LG does not sit on files as alleged by AAP government: Centre tells SC
Responding to the persistent allegation of delay on the part of the LG, the Centre said in last three years, 96% files or proposals have been cleared within 2-3 days of receipt by the Lieutenant Governor.Updated: Nov 29, 2017 20:54 IST
The Centre on Wednesday refuted Arvind Kejriwal government’s charge in the Supreme Court that the Lieutenant Governor (LG) sits over its proposals and files and asserted that 96% of its decisions were approved by the LG within two-three days.
The central government told a five-judge Constitution Bench headed by Chief Justice Dipak Misra that the Transaction of Business of the Government of National Capital Territory of Delhi Rules provided that every proposal or decision of the city government was required to be simultaneously presented before the Lieutenant Governor for the approval.
Additional Solicitor General Maninder Singh, representing the Centre, was responding to the observation of the bench that the LG was only required to be apprised of the decisions of the Delhi government on matters where the state assembly has the power to make laws.
The bench, also comprising Justices AK Sikri, A M Khanwilkar, DY Chandrachud and Ashok Bhushan, said the Delhi government can have “co-extensive executive powers” on entries of the state and concurrent lists of the Constitution where state assembly was also empowered to legislate.
Responding to the persistent allegation of delay on the part of the LG, the ASG said “in last three years, 96% files or proposals have been cleared within 2-3 days of receipt by the Lieutenant Governor”.
He referred to the provisions of the Delhi Fire Service Act, cleared by the Delhi assembly, and said the LG was described as the government under the statute.
“This is the obligation on the part of the chief minister and the council of ministers to send every file or proposal to the LG. The LG cannot act in the air. He has to apply his mind as to whether to agree or differ on a proposal,” Singh said.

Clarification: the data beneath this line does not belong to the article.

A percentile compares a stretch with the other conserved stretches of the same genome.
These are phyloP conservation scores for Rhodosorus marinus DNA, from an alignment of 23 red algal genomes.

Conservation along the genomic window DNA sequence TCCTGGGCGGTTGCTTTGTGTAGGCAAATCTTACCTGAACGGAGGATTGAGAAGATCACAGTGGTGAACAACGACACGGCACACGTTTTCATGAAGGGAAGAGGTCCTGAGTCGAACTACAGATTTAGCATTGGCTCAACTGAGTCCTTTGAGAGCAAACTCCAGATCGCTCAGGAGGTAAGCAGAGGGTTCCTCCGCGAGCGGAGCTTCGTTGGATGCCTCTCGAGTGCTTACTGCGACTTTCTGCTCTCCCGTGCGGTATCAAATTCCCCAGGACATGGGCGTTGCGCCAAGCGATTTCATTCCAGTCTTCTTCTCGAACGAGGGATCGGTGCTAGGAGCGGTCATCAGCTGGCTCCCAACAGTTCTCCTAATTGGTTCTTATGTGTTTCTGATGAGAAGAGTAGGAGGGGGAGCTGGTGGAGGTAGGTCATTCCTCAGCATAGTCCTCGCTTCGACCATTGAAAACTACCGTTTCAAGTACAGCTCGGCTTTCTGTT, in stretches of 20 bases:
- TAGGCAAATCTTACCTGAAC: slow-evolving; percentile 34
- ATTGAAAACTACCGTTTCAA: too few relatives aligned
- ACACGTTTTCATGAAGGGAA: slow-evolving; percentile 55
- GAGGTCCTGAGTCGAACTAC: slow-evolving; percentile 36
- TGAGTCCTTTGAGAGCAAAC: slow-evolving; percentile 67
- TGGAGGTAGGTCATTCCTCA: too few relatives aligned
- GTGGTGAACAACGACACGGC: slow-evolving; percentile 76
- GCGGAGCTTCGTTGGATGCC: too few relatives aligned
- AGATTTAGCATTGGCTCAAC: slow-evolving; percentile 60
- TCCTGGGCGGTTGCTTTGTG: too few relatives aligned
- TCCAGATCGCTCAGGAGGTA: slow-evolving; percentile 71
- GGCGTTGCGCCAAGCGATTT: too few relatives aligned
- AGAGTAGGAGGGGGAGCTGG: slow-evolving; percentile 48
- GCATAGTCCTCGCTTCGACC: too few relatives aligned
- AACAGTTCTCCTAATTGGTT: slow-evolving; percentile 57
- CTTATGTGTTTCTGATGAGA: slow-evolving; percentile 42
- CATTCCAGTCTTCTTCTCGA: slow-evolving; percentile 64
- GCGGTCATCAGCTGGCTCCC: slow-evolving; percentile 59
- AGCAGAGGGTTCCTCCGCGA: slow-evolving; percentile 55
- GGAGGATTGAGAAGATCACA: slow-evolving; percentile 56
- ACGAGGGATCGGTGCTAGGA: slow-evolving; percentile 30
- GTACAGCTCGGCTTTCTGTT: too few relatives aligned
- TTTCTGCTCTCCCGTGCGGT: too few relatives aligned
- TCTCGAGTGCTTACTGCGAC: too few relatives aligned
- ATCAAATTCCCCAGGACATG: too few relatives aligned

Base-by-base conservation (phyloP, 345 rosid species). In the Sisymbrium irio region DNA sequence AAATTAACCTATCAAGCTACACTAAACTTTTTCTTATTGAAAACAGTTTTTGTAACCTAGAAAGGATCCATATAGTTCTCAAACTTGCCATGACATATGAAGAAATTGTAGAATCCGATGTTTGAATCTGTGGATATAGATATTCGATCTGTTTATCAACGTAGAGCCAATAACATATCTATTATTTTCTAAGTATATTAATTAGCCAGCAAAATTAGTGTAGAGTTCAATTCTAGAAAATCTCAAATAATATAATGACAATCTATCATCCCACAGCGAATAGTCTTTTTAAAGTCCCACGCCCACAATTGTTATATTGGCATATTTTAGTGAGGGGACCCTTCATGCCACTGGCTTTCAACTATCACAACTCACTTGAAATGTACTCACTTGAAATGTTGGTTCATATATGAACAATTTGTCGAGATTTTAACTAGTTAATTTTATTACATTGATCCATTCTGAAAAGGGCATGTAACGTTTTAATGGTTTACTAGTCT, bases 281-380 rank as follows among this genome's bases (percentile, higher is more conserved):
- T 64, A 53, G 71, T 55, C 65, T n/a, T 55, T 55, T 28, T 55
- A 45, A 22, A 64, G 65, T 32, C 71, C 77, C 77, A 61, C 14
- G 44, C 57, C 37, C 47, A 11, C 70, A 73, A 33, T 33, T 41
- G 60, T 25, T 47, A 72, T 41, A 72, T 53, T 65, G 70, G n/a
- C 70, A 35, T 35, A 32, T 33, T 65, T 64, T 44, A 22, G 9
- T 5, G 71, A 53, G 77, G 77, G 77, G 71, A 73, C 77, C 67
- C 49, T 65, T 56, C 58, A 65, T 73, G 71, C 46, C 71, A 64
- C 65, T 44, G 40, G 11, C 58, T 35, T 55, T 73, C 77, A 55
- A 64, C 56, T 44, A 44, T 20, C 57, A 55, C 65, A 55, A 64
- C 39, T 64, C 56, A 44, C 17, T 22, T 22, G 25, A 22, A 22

He said that Article 239AA, which deals with powers and status of Delhi under the Constitution, needed to be interpreted literally and it said the LG has to be on board and in case of difference of opinion, the issue would be referred to the President for the final decision.
The top court is hearing a clutch of appeals filed by the AAP government challenging Delhi High Court’s verdict holding LG as the administrative head of the national capital.
The advancing of arguments remained inconclusive and would resume on Thursday.
Earlier, the Centre had said the Delhi government cannot have “exclusive” executive powers as it would be against national interests and had referred to the 1989 report of the Balakrishnan committee that had also dealt with reasons for not granting it the status of a state.
It had said the Constitution did not provide “vertical division” of powers between the Centre and Delhi which enjoys a special status among all UTs.
It had referred to the Constitution, the 1991 Government of National Capital Territory of Delhi Act and the Transaction of Business of the Government of National Capital Territory of Delhi Rules to drive home the point that the President, the union government and the LG had supremacy over the city dispensation in administering the national capital.
The Centre had maintained that the national capital belonged to all Indians and not just to those residing in Delhi, while also arguing that Article 239AA of Constitution, which deals with power and status of Delhi, was a “complete code” in itself.
On the other hand, the Delhi government had accused the LG of making a “mockery of democracy”, saying he was either taking decisions of an elected government or substituting them without having any power.
First Published: Nov 29, 2017 20:43 IST